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Fear of terrorists goes back a long way

posted 7 Oct 2014, 01:20 by Sandra Kirby   [ updated 7 Oct 2014, 01:22 ]
We have returned from Auckland tonight having had a lovely few days.  Today we had arranged to meet up with Richard & Yvonne who were visiting Craig, Cathie and their little Samantha.  Went over to Devonport for lunch - long lunch; lots of laughs and good catch up.  After we left them we went up to North Heads - an amazing lookout over the entrance to Waitemata Harbour.  Spectacular Auckland views that I am sure Tony will share in due course. 
While Tony took photos I got to read the sign posts.  The site had originally been a Ngati Whatua pa, but was used by early
European settlers as a lookout.  Large gun placements installed in the 1880s when NZ was concerned about a Russian invasion.  What has amazed me is the whole threat was a spoof

(In 1873 an Auckland editor perpetrated) ...what has been hailed the greatest spoof in the country's history. The Monday, 18 February 1873 edition of the Southern Cross reported the sudden declaration of war between England and Russia. As a result, the Russian warshipKaskowiski – whose very name should have made sober readers suspicious – had allegedly entered Auckland Harbour on the previous Saturday night and proceeded to capture a British ship, along with the city's arms and ammunition supply, and hold a number of leading citizens for ransom. The 954-man Russian vessel obviously meant business, with a dozen 30-ton guns as well as a remarkably new advance in warfare, a paralysing and deadly "water-gas" that could be injected into enemy ships from a great distance.[2]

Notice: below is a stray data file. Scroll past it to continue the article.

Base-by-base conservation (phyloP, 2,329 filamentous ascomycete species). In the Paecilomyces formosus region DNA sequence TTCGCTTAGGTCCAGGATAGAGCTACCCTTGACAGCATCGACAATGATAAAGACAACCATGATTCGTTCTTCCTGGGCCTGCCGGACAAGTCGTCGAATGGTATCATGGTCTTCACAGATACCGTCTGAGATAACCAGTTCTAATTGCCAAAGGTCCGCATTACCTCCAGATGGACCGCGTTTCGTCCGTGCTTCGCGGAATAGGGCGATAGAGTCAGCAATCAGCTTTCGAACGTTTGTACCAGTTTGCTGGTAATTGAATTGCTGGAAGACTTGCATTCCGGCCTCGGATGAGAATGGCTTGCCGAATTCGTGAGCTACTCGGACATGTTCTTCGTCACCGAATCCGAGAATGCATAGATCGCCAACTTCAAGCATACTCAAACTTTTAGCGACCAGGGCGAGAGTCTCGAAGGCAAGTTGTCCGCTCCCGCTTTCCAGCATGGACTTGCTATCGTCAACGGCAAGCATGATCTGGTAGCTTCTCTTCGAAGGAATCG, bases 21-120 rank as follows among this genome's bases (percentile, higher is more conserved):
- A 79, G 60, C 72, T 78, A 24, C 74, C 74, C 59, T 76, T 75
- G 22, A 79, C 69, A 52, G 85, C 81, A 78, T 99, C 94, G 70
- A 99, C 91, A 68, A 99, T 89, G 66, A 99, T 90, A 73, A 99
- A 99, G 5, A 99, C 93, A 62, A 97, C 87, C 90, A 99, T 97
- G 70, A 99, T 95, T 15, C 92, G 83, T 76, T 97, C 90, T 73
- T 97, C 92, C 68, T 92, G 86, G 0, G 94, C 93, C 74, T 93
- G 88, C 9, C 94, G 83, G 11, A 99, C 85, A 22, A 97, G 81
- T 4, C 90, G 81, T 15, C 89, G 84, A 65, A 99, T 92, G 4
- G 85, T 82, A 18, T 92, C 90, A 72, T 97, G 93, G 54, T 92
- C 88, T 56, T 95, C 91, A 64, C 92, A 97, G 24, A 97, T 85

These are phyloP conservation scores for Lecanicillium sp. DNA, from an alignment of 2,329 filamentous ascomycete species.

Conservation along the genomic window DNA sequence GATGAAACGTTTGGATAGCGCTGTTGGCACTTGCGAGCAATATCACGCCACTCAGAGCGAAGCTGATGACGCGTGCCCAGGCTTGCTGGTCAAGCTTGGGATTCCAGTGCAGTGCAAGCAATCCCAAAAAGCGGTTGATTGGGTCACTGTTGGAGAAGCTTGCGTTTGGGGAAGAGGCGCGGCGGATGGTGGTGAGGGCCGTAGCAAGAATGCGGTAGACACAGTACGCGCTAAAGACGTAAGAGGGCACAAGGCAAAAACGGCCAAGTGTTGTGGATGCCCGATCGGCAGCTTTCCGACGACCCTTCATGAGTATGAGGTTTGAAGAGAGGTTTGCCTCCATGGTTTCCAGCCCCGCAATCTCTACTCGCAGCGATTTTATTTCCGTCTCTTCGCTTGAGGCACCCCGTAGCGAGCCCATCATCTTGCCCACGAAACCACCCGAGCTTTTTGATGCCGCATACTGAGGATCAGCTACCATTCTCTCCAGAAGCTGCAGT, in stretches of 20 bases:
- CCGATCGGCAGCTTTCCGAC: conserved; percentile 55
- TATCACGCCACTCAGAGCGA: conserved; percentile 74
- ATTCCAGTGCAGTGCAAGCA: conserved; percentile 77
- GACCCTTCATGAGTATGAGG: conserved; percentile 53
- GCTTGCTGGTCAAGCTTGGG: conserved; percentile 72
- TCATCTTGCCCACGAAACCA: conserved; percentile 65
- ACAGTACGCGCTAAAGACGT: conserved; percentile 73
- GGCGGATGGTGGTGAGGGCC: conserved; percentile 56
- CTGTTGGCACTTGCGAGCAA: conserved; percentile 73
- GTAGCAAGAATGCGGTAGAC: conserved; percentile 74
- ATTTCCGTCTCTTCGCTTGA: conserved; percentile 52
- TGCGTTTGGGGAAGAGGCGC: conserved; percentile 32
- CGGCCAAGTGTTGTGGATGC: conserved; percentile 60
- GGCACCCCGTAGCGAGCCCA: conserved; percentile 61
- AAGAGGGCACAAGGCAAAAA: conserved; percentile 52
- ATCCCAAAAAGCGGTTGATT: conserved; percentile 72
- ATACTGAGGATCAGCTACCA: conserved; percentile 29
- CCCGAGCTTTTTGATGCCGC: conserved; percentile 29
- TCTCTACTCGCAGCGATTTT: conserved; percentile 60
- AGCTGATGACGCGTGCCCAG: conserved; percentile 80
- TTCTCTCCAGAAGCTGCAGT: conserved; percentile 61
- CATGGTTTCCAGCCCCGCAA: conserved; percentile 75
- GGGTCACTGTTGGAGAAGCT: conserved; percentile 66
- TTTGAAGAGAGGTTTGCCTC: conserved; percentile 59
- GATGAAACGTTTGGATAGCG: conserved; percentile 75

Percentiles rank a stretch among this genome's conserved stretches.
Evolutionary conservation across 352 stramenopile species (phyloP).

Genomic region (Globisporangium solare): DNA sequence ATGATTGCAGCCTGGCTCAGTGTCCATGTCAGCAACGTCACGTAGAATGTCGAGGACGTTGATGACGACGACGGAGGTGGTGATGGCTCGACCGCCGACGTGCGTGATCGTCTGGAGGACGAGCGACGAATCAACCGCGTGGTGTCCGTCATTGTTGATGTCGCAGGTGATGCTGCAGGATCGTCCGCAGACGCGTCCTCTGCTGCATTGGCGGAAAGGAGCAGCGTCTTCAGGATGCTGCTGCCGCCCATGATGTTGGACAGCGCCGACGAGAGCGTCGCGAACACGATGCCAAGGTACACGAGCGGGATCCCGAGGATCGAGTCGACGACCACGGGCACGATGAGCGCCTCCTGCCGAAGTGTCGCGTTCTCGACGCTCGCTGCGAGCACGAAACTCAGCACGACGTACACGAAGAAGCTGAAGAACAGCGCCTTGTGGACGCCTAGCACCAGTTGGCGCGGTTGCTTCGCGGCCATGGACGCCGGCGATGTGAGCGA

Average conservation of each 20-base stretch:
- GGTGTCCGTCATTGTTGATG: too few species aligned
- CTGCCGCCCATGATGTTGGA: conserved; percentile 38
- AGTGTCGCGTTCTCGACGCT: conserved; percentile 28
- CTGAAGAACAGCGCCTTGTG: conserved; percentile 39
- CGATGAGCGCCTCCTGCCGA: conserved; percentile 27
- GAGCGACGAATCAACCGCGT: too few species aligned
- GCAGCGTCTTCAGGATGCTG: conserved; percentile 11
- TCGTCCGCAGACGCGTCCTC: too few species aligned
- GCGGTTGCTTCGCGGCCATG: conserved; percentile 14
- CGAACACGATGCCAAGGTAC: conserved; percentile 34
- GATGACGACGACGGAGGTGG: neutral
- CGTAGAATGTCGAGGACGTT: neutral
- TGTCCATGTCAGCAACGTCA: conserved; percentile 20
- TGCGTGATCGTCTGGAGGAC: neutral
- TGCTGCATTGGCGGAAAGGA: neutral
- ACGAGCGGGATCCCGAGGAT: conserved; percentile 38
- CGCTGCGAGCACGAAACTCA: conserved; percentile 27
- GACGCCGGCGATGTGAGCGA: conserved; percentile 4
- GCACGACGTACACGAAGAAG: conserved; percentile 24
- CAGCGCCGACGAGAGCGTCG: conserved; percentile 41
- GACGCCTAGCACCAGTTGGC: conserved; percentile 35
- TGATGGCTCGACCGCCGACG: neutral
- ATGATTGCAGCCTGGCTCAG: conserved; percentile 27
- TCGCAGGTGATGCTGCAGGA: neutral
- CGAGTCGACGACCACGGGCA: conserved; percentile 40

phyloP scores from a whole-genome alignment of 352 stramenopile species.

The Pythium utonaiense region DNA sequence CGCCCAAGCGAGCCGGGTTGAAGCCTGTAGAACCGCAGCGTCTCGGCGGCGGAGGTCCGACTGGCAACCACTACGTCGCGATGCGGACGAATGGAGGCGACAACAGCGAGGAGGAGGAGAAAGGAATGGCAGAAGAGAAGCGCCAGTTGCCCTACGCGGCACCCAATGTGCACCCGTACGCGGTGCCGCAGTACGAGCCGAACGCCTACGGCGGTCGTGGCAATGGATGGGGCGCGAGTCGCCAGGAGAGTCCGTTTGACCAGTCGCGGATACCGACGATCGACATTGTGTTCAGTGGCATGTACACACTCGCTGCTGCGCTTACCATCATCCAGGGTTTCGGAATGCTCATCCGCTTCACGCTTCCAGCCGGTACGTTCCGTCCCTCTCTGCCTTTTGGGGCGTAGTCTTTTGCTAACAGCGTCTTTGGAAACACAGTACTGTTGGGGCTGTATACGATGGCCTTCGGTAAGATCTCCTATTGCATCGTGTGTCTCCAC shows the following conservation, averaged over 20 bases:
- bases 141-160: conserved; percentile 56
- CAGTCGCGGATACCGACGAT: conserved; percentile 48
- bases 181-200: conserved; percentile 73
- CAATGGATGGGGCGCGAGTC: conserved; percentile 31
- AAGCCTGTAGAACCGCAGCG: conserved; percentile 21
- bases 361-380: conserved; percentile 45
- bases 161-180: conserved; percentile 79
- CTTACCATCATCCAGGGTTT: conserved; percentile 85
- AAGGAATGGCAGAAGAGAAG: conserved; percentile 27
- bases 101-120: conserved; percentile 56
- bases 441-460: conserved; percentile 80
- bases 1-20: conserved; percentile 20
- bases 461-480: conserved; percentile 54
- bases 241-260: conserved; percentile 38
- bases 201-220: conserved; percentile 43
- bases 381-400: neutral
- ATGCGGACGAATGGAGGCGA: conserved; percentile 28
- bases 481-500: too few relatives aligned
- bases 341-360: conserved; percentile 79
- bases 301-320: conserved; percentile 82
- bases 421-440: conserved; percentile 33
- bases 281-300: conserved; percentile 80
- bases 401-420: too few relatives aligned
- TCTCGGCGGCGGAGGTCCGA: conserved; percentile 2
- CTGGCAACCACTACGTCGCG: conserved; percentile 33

It sometimes seems as I listen to politicians and media people spouting about terrorist invasions now that we haven't really come any distance at all in history.  
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